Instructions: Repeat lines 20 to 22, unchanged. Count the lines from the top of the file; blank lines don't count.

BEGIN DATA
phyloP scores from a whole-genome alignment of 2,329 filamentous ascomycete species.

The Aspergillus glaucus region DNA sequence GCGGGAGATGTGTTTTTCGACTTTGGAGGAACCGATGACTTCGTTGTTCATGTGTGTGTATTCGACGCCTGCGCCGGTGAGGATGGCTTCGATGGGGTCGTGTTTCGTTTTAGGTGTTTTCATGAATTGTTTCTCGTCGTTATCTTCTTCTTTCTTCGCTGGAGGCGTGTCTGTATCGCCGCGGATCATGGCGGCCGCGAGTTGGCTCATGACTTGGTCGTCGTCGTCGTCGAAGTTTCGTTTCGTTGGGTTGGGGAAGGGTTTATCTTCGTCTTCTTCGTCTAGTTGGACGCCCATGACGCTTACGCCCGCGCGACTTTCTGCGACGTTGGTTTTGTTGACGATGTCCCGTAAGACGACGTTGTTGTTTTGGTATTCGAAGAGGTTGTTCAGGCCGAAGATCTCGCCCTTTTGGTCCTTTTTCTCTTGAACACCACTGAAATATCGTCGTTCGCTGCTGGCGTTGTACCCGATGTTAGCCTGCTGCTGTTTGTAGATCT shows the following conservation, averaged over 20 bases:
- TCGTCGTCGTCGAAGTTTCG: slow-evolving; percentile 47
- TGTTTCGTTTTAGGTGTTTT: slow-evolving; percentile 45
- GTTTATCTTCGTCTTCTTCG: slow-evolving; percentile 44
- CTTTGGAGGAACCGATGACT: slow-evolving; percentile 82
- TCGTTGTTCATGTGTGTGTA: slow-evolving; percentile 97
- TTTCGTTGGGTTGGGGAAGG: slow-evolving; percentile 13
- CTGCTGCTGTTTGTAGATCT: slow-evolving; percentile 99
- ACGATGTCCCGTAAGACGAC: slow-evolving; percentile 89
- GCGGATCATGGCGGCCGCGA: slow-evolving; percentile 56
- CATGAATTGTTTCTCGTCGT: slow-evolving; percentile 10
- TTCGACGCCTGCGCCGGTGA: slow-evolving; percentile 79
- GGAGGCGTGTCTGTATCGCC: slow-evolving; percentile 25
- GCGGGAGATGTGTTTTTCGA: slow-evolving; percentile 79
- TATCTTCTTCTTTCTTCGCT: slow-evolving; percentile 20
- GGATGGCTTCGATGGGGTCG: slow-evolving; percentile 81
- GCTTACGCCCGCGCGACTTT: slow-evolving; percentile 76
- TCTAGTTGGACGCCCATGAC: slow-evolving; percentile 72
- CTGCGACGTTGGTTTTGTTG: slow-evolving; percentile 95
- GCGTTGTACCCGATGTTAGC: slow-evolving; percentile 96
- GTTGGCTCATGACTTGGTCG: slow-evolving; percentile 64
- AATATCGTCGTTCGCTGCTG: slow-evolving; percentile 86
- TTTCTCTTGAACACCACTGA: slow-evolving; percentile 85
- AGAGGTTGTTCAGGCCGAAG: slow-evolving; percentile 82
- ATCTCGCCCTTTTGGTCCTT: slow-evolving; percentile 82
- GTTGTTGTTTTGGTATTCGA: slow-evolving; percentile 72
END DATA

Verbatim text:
- CTGCGACGTTGGTTTTGTTG: slow-evolving; percentile 95
- GCGTTGTACCCGATGTTAGC: slow-evolving; percentile 96
- GTTGGCTCATGACTTGGTCG: slow-evolving; percentile 64